Choosing their own outfit for the day is a huge developmental step both for children and for their parents. For the child, it is a matter of possessing autonomy and a chance for them to express themselves.
On the other hand, by relinquishing the authority to pick out their child’s attire, the parents are surrendering their ability to control not only what is being worn but also how that child is perceived based on their appearance. As with many of these moments in a parent-child relationship, there can be a struggle as the two sides discover what the new expectations are.
When it comes to allowing one’s child to choose their own daily outfit, disagreements usually revolve around what is deemed as “acceptable” wear in public by the parent and what may not be accepted as appropriate daily wear but rather what the child wants to wear. This struggle is frequently magnified on the infamous “Picture Day” at school.
Parents see it as a day for children to look their best because it will forever be in the yearbook to be looked back on for years to come. It’s a way of being remembered in school archives.
Children, however, look at it as a time to show off their favorite clothes…which may include costumes of their favorite superheroes!
This was exactly the scenario which occurred for three-year-old Kaylieann Steinbach and her father, Austin this fall. As her parents let her chose her outfit, they waited anxiously to see what she would pick out.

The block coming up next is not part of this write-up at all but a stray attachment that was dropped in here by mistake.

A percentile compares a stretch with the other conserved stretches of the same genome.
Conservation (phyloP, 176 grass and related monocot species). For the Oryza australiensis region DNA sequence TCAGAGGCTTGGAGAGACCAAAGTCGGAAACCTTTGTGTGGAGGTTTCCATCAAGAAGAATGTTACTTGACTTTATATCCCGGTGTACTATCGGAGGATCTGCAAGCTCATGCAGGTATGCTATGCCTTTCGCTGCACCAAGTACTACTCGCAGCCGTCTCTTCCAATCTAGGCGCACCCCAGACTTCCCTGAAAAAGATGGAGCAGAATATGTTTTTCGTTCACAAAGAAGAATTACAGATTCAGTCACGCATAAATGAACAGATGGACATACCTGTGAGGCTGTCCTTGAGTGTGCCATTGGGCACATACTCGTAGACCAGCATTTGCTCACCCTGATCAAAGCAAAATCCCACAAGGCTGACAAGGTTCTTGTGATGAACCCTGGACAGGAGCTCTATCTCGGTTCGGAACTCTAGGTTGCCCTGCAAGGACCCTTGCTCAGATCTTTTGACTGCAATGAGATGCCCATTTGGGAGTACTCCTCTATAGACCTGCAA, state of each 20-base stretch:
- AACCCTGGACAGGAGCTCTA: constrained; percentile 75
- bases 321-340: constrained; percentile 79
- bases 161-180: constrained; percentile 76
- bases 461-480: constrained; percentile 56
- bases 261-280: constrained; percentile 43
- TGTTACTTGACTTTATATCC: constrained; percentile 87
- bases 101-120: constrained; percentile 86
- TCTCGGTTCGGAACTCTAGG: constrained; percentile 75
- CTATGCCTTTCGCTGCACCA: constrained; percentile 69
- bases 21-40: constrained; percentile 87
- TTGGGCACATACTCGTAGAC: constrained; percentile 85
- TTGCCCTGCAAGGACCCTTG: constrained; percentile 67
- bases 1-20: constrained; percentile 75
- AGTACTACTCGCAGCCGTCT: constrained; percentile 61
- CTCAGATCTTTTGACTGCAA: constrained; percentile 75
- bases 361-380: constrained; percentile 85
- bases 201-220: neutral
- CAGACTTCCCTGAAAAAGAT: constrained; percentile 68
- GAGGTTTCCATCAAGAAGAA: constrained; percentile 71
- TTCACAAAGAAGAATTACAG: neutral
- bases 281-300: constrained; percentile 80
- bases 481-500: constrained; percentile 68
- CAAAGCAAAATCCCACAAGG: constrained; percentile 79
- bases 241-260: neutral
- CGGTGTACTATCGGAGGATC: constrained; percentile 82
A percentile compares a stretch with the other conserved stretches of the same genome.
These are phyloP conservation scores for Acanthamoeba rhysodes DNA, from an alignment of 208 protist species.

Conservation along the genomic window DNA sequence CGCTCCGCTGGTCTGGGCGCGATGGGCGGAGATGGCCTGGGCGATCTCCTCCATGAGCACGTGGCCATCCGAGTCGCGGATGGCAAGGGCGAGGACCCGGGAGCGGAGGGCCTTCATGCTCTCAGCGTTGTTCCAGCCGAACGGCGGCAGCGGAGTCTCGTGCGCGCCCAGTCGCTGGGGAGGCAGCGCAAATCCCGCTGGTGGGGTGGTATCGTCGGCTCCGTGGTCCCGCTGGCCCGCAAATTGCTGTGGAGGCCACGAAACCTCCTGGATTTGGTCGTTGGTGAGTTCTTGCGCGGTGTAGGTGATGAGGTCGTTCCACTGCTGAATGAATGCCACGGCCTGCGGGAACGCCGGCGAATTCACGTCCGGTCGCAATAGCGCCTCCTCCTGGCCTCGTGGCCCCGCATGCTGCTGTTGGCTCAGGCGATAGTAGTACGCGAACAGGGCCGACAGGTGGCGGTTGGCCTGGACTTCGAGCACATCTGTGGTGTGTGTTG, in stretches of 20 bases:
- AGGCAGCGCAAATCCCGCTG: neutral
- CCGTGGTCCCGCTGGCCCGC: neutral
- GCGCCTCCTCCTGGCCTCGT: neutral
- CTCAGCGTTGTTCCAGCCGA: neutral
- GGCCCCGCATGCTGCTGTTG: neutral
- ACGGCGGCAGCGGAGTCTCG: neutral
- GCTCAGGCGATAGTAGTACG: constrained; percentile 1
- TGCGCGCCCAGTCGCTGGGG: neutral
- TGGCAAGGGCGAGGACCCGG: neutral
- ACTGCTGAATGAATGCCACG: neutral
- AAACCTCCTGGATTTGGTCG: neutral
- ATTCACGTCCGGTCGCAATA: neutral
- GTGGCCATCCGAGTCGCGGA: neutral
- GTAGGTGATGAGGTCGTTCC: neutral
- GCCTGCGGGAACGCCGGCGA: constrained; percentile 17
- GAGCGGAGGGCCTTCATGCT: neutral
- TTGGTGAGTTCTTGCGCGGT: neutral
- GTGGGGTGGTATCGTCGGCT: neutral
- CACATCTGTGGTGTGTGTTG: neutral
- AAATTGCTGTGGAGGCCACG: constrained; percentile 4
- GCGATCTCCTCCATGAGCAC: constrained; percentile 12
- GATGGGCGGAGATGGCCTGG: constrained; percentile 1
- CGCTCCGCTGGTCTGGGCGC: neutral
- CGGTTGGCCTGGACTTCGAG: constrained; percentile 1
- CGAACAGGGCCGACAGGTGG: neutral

When she came walking down the stairs in her Supergirl costume complete with cape billowing behind, her parents saw how happy and proud she was to be donning the “S” symbol on her chest. All they could do was laugh.
Austin told The Huffington Post Kaylieann has severe hearing loss and cannot hear the letter “S” so she calls her favorite superheroes, Superman and Supergirl, “Pooterman” and “Pootergirl.”
They had their apprehensions at first about Kaylieann wearing the outfit because it was picture day but those dissipated quickly and they allowed their daughter to go to school dressed as Superwoman.
This is another excellent example of the purity and incorrupt nature of children. Children do not understand societal norms and therefore their decisions are not influenced by what others will think or what they are told to look like.
Rather, their choices come out of their own desires.
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